(Last Updated on : 26/11/2010)
Revenue policy in South India under British refers to the various land tenure measures which were undertaken by the British in the 18th and 19th centuries. In the later half of the eighteenth century, the British East India Company
first introduced the Zamindari system or the Muttaddari system similar to the former, in the Northern Circars and other parts of the country which were under the Company's rule. After the failure of those systems in the first decade of the nineteenth century, they introduced the village lease system, under which a village was leased out as a revenue unit to a powerful landlord or landlords such as a village headman. In the 1810s, however, the defects of this system also became clear, and the Ryotwari system
The problem of Mirasi right emerged in this process of trial and error in establishing the British revenue policy in the early nineteenth century. The Mirasi right had one of its roots in the village or land grant made to Brahmins and officials by the Chola and Pandyan kings. A detailed analysis of the issue of Mirasi rights has been made in the Ellis report. The contents and formulae of those documents are very similar to those of the Chola and Vijayanagar inscriptions recording land sale or donation, which facilitates the study of the problems of Mirasi right historically.
The seventeenth and eighteenth centuries form one of the most important periods in the long course of South Indian history, as did the thirteenth century. The latter was an important transitional period, during which Chola rule came to an end and a new agrarian order appeared in the lower Kaveri River
valley and other places. Similarly, during the seventeenth and eighteenth centuries, especially the former, some important socio-economic changes took place in Tamil Nadu
, particularly in the Chingleput area. Both periods were marked by constant warfare and unstable political conditions. However, an important difference is noticeable between these two periods: for, though one can regard the change from Chola rule to the Vijayanagar one in and after the thirteenth century as reflecting indigenous developments, in the latter period native forces were entangled with an element brought from outside, the British.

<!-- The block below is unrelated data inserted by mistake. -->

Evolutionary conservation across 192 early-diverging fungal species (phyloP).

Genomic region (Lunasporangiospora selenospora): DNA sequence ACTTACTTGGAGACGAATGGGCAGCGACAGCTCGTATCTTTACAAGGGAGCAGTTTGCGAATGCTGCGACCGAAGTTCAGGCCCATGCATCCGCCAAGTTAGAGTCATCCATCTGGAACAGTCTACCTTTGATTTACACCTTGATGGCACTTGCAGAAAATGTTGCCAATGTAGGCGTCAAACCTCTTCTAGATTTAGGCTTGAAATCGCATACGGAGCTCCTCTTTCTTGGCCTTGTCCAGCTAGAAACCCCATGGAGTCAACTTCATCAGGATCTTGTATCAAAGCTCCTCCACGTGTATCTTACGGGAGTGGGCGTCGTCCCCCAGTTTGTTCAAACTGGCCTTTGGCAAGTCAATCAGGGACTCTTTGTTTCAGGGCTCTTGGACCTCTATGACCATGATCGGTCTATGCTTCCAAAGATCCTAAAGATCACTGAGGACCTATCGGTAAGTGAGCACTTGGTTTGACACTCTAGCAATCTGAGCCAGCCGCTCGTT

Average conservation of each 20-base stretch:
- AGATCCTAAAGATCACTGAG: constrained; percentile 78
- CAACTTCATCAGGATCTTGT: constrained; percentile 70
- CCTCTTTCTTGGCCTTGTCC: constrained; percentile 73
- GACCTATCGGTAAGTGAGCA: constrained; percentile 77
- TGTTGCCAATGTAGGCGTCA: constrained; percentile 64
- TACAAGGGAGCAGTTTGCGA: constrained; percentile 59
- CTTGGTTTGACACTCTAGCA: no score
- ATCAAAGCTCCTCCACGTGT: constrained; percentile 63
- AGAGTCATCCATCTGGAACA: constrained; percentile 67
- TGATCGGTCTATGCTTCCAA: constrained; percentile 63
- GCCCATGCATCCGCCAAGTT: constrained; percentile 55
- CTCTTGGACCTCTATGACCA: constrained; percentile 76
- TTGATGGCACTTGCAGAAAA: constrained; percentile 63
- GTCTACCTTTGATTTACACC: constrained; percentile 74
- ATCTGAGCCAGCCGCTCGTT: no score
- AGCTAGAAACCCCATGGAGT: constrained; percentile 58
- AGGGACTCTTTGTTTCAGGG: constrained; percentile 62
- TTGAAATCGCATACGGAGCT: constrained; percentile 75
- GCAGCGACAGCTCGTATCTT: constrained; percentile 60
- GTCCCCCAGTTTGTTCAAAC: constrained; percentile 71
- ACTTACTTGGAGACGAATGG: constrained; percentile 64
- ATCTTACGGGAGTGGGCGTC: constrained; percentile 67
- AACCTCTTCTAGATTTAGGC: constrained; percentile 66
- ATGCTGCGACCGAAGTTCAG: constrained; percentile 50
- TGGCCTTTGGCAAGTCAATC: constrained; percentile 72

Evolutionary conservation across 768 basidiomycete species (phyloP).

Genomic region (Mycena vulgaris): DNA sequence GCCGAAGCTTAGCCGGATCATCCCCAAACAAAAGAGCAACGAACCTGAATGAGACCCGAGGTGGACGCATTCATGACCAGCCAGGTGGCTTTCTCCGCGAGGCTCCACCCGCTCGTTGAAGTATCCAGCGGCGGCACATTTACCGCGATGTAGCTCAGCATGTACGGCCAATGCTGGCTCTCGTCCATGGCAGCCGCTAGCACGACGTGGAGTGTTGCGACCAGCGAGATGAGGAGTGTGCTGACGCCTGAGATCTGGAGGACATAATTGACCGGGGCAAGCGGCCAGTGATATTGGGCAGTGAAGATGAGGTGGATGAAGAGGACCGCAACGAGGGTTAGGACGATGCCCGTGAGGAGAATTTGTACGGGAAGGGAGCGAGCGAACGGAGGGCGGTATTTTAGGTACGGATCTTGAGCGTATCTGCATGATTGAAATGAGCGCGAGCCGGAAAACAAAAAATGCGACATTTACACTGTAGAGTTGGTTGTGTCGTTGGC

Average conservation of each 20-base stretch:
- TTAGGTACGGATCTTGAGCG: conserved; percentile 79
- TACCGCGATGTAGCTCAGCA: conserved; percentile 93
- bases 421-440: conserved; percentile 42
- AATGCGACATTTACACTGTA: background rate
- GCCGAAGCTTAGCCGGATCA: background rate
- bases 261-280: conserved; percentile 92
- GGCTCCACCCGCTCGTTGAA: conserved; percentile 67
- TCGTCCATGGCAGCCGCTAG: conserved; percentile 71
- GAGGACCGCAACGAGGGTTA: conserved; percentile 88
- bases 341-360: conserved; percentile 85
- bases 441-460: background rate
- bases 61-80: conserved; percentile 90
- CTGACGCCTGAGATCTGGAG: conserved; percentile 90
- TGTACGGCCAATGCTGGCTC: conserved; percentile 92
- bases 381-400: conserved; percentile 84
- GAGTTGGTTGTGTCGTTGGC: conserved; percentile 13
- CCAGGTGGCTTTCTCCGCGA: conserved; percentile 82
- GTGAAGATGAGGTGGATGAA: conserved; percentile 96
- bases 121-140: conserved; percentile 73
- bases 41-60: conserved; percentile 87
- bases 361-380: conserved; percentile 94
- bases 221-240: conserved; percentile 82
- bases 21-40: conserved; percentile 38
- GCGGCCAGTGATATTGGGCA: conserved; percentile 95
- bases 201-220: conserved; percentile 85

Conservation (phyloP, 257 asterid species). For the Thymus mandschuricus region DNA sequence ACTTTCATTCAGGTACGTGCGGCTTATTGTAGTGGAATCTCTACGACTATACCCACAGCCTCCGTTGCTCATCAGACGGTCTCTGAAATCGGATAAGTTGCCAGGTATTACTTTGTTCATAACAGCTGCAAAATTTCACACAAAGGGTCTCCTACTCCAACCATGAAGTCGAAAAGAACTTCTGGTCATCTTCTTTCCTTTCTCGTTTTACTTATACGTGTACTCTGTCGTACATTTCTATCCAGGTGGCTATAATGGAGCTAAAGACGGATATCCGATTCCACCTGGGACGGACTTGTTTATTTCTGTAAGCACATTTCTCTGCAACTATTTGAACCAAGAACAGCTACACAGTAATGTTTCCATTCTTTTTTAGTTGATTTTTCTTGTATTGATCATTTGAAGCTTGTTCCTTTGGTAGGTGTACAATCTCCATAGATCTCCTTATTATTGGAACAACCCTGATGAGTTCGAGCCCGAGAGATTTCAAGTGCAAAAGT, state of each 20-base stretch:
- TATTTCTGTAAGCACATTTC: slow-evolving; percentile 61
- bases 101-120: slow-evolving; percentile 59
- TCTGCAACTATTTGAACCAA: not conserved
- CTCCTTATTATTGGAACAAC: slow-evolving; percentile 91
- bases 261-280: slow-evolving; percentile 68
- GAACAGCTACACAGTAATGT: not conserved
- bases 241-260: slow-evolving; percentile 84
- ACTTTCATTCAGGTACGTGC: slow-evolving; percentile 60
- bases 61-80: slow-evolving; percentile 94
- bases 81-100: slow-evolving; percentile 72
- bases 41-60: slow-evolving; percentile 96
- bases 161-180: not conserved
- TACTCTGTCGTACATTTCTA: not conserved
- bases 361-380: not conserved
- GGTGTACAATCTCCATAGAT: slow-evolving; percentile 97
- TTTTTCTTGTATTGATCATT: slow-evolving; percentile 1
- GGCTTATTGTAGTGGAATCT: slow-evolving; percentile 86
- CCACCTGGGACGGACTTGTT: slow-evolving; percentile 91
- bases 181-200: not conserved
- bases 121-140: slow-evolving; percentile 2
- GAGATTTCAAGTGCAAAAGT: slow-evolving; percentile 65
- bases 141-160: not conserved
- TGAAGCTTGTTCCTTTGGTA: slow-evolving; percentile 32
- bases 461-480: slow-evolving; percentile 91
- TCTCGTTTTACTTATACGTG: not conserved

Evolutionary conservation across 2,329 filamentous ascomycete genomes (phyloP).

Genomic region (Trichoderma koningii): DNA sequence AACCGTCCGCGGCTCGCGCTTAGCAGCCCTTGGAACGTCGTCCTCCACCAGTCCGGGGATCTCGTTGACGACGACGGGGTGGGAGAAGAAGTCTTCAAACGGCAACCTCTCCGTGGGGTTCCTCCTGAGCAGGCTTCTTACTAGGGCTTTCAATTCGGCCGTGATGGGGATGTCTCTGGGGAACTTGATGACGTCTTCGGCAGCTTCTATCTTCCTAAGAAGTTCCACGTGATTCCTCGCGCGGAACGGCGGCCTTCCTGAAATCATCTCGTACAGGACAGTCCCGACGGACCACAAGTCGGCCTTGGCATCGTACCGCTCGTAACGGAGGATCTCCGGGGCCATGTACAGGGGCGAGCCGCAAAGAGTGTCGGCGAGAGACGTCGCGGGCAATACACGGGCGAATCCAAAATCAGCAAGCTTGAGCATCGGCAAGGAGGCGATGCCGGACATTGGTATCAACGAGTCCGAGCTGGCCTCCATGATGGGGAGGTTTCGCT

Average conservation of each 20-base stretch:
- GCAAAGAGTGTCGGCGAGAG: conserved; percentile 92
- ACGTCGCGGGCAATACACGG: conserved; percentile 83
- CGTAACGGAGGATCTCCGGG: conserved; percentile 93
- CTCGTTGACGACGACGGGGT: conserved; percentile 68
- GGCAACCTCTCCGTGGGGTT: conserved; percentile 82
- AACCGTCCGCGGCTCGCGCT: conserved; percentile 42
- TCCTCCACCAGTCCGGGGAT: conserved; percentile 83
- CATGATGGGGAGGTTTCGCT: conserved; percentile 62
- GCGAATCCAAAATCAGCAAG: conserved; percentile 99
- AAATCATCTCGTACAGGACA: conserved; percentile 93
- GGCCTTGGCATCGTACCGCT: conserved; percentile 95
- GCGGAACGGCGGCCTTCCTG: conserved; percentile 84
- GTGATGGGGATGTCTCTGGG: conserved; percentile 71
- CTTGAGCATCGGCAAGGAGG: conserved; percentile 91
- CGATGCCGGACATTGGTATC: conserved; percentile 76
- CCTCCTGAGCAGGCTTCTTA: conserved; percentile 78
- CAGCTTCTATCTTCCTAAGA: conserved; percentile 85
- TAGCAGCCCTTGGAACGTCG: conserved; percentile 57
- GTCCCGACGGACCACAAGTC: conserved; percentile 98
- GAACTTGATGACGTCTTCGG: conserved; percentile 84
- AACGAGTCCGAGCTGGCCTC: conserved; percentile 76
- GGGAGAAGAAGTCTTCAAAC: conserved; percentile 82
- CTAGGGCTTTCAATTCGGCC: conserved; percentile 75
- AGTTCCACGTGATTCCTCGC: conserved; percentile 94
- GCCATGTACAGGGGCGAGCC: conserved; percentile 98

The Ryotwari system introduced by the East India Company into South India at the beginning of the nineteenth century left such a rigid imprint on socio-economic relationships in the villages that even present-day agrarian problems in South India frequently derive from it. The Ryotwari system, introduced to create a new landholding class of medium standing, was itself superimposed on traditional landholding systems. Therefore, even though the Ryotwari system was intended to replace the systems then prevailing, the old systems of landholding and also the production patterns based on them survived, and continued to function as factors affecting agrarian conditions in the South till the present day. Therefore, in examining the problems affecting South Indian agrarian conditions not only the Ryotwari system but also the earlier land tenure system must be taken into account.
Source Materials for studying revenue system in South India
The source materials for studying agrarian problems and particularly land tenures in South India during the seventeenth and eighteenth centuries fall into three categories. Of first type are survey reports made by British administrators who tried to introduce three or four different land systems in the period from the end of the eighteenth century to the beginning of the nineteenth century. As their surveys were made with the sole view of finding out from whom they should collect land revenues, the reports do not necessarily provide all the information needed. However, there are some important reports, for example, the famous Fifth Report, the Papers on Mirasi Right, the Baramahat Records, etc., from which one can gather information on the actual conditions of land tenure at that time. One of the limitations of these reports, however, is that they mainly concern the period 1775-1820, and do not furnish information on the seventeenth century and a large part of the eighteenth century.
The second type of source consists of inscriptions and village documents. There are many stone inscriptions for the Vijayanagar period, but after the fall of the Vijayanagar Empire
in the mid seventeenth century, the number of inscriptions declined sharply, and for the eighteenth century there are only a small number of inscriptions referring to the local rulers. Instead, from the eighteenth century, there appeared local village documents called Kaifiyat, which record the transactions, resolutions, etc. made in the villages. However, as these were mostly written on palm leaves, many of them have perished or been much damaged. Some did, however, survive independently or were preserved in the famous Mackenzie Collection, but many of these remain unpublished.
The third type of source is formed by Christian missionary documents and foreign travellers' accounts. Though they are concerned more with political events than agrarian conditions, they also provide some information on land tenures.